Violence in the Central African Republic has forced almost all of the country’s Muslim minority to flee amid fears the conflict could turn into ethnic cleansing, a top UN official warned Monday.
The country is “being emptied of its Muslim population,” warned Adama Dieng, the UN advisor on the prevention of genocide.
“Unless those who are perpetrating these serious crimes are made to account for those crimes, it is unlikely that we will not reach… genocide,” he said.
The Central African Republic’s Muslim minority until recently accounted for between 10 and 15 percent of the total population.
But ethnically-tinged violence has slashed that number to around two percent as Muslims have abandoned their homes, Dieng told reporters in Geneva.
“People are fleeing because they know that they are being targeted on the grounds of their religion,” he said.
Dieng was among the first to warn late last year that the Central African Republic was at risk of genocide amid rising ethnic tensions.
The country has been torn apart by bloody clashes since the mostly-Muslim Seleka rebels ousted president Francois Bozize in March 2013 and replaced him with their leader Michel Djotodia, who was himself forced out in January.
Violence has continued unabated since then as majority-Christian anti-balaka vigilantes have taken their revenge.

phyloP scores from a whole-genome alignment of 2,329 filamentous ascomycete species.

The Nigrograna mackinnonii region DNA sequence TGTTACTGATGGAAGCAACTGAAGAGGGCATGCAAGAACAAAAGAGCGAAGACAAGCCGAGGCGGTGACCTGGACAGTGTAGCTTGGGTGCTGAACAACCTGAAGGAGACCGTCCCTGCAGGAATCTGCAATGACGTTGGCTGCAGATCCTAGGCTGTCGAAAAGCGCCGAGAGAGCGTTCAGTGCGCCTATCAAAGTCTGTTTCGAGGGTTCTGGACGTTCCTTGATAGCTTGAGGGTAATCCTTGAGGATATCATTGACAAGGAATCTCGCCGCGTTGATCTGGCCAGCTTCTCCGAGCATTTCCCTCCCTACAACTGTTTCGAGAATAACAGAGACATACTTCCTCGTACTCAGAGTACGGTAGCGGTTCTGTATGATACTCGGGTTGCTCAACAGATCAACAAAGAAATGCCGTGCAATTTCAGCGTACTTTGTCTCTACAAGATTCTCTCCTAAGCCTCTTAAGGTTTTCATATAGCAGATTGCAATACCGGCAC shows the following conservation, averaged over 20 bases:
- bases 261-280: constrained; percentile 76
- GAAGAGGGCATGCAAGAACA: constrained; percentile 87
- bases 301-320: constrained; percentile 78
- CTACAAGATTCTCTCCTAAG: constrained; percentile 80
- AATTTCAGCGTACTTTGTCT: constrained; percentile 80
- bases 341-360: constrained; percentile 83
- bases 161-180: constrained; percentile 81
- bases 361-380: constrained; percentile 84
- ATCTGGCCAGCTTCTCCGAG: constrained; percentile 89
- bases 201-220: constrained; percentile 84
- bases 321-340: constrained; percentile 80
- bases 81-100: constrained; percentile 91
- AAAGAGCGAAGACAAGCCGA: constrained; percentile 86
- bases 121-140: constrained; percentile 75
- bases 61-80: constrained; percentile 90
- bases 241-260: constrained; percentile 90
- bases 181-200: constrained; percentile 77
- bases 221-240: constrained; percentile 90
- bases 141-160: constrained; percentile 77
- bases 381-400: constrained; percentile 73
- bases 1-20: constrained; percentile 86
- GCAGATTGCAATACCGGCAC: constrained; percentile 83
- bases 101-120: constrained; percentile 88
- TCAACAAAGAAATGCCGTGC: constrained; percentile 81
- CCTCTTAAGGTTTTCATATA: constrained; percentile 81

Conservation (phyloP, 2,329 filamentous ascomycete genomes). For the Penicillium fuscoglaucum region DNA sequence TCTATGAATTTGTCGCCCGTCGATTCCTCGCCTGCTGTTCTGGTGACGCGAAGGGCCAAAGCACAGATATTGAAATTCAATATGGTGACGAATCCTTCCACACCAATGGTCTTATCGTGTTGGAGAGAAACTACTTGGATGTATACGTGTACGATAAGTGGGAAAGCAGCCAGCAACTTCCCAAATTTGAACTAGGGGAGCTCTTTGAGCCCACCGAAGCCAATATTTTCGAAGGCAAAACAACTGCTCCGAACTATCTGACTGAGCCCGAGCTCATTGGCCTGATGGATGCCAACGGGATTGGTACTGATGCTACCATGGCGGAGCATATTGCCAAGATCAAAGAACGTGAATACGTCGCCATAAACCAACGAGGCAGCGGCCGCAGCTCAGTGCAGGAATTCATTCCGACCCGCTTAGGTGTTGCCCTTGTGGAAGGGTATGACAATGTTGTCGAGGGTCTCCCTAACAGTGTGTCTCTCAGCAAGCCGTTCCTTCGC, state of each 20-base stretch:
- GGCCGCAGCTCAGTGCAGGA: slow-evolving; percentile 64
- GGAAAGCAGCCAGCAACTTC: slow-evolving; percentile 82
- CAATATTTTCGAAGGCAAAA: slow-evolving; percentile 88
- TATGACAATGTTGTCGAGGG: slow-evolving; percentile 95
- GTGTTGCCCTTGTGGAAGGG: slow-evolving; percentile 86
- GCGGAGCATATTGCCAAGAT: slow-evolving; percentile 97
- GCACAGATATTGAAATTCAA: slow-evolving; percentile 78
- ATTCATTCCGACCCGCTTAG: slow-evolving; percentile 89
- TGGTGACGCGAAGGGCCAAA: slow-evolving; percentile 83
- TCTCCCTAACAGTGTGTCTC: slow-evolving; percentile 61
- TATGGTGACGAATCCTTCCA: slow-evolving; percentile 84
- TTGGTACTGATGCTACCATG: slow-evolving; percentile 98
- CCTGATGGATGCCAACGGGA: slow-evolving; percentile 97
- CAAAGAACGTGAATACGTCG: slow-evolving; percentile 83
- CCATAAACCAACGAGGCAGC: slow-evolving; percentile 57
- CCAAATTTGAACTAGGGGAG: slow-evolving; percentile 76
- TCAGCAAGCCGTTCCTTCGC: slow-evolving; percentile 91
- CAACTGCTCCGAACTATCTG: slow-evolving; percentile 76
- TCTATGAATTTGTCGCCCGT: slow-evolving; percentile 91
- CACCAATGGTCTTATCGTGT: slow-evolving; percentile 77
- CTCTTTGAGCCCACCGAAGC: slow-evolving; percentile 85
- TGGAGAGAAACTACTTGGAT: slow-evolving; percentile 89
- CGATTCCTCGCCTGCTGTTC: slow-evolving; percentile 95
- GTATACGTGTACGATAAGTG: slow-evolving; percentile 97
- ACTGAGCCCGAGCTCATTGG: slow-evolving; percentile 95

Dieg urged an ongoing investigation by International Criminal Court prosecutor Fatou Bensouda and a UN-mandated probe into the rights violations on the ground, starting Monday, to ensure that “the perpetrators of these atrocities do not escape justice”.
Thousands have been killed and around a quarter of the country’s 4.6 million people displaced as 8,000 African and French peacekeeping troops struggle to rein in the militias terrorising the population.
“Despite the presence of these troops… we are still now extremely worried,” Dieng said, stressing the need to protect the remaining Muslims and to ensure accountability for the “atrocities” being committed by both sides.
UN Secretary General Ban Ki-moon has recommended deploying a 12,000-strong force to the former French colony.
Dieng called on “every single state that has the means (to participate) to come and help rescue the people in the Central African Republic”.